Riverside County officials announced the extension of social distancing requirements and the use of face coverings through June 19 at a news conference Wednesday.
The previous countywide order was set to expire on April 30, but officials believe it’s important to extend the precautionary measures. As of Wednesday, there were 3,942 confirmed coronavirus cases, and 143 related deaths, 23 of which were reported on Monday, the Riverside County Public Health Department reported.
“While we work within the governor’s plan for re-opening the state, people must be mindful that COVID-19 has not been eliminated,” Dr. Cameron Kaiser, the county’s public health officer, said. “The new normal in Riverside County will still require social distancing, facial coverings and other precautions. Summer will only slow the virus, and we are already thinking about what will happen in the fall.”
Kaiser added that COVID-19 has not yet been eliminated and said it is “arguable” if it’s even been suppressed. As June 19 approaches, county officials will evaluate which safety measures need to continue. In the meantime, Kaiser issued a reminder that Gov. Gavin Newsom’s stay-at-home order is still in effect, as well as countywide school closures and limited short-term lodging.
More than 48,500 people have been tested for coronavirus countywide, and 215 patients are currently hospitalized, health officials reported. There have been 1,346 people who have recovered from the illness. Across the county, there are more than 650 people infected with the coronavirus at long-term assisted living facilities, officials said.
Kaiser said county education leaders are trying to navigate the complex issue of reopening schools. On Tuesday, Newsom said the state is considering the possibility of starting the new school year in July or August. Kaiser said it’s “entirely possible” that “some level of instruction” could happen in July.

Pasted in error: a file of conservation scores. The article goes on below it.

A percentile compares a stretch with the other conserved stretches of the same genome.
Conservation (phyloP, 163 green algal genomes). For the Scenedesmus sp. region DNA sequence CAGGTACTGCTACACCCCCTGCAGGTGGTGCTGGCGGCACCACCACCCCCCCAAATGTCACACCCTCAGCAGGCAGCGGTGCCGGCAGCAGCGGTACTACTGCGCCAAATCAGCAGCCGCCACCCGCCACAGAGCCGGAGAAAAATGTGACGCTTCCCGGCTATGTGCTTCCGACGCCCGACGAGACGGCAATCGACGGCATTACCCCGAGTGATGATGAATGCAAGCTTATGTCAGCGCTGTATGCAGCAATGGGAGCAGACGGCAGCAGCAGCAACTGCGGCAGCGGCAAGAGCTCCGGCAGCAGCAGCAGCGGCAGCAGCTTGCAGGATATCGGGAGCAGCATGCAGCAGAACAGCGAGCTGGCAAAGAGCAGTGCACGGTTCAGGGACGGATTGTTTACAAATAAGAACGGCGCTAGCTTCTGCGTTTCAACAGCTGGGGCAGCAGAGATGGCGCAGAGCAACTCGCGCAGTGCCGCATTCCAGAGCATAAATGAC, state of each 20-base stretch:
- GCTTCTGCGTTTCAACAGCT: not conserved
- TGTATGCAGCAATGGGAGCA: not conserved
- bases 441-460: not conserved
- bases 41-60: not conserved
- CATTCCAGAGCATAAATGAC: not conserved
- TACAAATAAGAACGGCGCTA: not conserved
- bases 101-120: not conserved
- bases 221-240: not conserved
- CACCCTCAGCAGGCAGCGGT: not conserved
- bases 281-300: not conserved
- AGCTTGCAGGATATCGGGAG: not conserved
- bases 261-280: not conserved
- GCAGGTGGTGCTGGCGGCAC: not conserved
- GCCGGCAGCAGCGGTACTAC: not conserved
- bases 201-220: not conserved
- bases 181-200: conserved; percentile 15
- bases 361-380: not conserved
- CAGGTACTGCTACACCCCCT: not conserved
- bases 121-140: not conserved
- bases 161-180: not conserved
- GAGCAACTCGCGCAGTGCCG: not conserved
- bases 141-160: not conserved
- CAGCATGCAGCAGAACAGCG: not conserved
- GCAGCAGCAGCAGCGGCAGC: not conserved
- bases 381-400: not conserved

“We would certainly need to do things like social distancing and other precautions in the classrooms,” Kaiser said. “Maybe we stagger classes, stagger recesses so we don’t have a lot of kids on the play field at once.”
There are currently 23 districts providing meals to students who remain at home during the COVID-19 pandemic at over 210 sites and along bus stops for those with limited transportation.
On Tuesday, the city of Riverside announced the reopening of some of its parks. Residents must observe social distancing rules and face coverings need to be worn as required by the county, officials said. Neighborhood parks, tennis and pickle ball courts, trails at Sycamore Canyon and the disc golf course at Martha McLean Park are now open to the public.
“We know that exercise is a key factor in maintaining good mental health during stressful times, so it is encouraging to see our parks re-opening,” Riverside Mayor Rusty Bailey said in a statement.
Private and public golf courses in the county were also allowed to reopen with certain restrictions as of April 20. State officials also allow for drive-up religious services, but in-person religious gatherings are still prohibited.
“Residents are answering the call to stay at home as much as possible, practice physical distancing and wearing a face covering to protect everyone. I thank you all for that,” County Supervisor V. Manuel Perez said. “It is making a difference, and this progress is a credit to everybody doing their part and using the best tools that we have right now to overcome this pandemic.”
City of Riverside Re-Opens Some Parks, Evaluating Othershttps://t.co/cLrJe30fRT— City of Riverside,CA (@riversidecagov) April 29, 2020
La ciudad de Riverside reabre algunos parques y evalúa otroshttps://t.co/NhsvL9uf5N#ILoveRiverside pic.twitter.com/B2RNj44zKk